In some respects the future of the Swedish economy looks bright. Although Sweden has a low rate of entrepreneurship, many Swedish companies are growing rapidly. At the same time, the new government is slowly introducing work and business-friendly reforms.
However, recent studies show that reform of the Swedish economy remains urgent. A number of long term structural problems still exist within the welfare system that must be dealt with sooner or later if Sweden is to remain a competitive economy.
One such problem is the simply massive extent of the public sector. Since the public sector is not exposed to the forces of competition in the same way as private businesses, the productivity of public services increases more slowly than in the private sector.
As time passes and the economy develops either the tax rate must be increased to maintain the quality of public services or the quality of public services must be reduced in order to keep the taxes constant.
Recently the Confederation of Swedish Enterprise ordered a report from the governmental National Institute of Economic Research that looked at this dilemma. The report came to the conclusion that in 2035 we can either keep the tax rate at the same rate today and reduce the production of public services by 17 percent, or increase the taxes in Swedish municipalities to 46 percent from around 33 percent today.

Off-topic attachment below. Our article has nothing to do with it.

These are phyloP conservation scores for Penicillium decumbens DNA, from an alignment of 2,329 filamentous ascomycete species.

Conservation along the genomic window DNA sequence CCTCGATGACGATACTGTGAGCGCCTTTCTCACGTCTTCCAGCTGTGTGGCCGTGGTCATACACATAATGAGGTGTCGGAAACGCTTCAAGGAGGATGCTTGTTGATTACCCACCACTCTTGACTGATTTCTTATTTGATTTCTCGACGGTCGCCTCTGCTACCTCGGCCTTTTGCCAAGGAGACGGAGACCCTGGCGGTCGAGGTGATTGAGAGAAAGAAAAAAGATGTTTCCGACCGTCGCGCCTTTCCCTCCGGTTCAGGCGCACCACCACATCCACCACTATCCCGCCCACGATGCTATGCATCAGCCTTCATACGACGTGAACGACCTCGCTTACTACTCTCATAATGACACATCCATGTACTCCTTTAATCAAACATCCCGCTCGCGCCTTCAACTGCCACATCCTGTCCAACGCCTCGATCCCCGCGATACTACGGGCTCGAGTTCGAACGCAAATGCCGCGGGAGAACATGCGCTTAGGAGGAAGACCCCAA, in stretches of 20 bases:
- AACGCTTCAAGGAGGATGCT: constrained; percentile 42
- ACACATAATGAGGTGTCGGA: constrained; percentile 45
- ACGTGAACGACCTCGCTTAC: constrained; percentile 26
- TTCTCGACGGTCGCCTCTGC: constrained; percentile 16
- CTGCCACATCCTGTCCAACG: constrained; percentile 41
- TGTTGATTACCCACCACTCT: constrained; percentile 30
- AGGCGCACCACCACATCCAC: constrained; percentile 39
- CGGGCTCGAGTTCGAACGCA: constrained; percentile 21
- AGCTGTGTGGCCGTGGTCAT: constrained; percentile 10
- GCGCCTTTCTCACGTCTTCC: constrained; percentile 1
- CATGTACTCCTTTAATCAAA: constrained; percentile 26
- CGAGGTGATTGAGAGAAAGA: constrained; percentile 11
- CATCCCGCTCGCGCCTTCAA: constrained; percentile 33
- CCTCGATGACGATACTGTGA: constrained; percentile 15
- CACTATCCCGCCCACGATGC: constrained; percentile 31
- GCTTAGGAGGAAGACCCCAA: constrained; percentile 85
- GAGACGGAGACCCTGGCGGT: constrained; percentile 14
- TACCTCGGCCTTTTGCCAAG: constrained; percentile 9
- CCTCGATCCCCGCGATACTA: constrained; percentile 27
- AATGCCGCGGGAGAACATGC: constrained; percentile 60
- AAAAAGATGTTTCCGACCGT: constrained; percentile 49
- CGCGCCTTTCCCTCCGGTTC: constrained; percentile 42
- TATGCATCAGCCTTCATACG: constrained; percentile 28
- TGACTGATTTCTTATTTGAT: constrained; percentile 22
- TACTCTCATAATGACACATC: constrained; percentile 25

Given that Sweden already has the highest tax rate among OECD countries, a significant tax increase is most likely not a viable choice. Taxes already comprise more than half of the Swedish economy. How much higher can they climb?
A reduction in public services with a constant tax rate is not really possible either. Already many people are asking themselves why they are paying the highest taxes in the world at the same time as they are dissatisfied with public health care and schooling.
So what is then the solution? The most realistic option is for services currently provided by the public sector to be provided increasingly by the private sector. Private funding of services must probably also increase. On paper it might seem simple to implement these reforms, but given the political climate in Sweden it will be anything but easy.
It is worrying that even one of the few right-of-centre governments to be elected in modern Swedish history is not pushing a strong reform agenda. In the long term structural reforms seem to be a necessity rather than a choice. The question is if Swedish policy makers are aware of this?
Nima Sanadaji is CEO of Captus, an independent Swedish free-market think-tank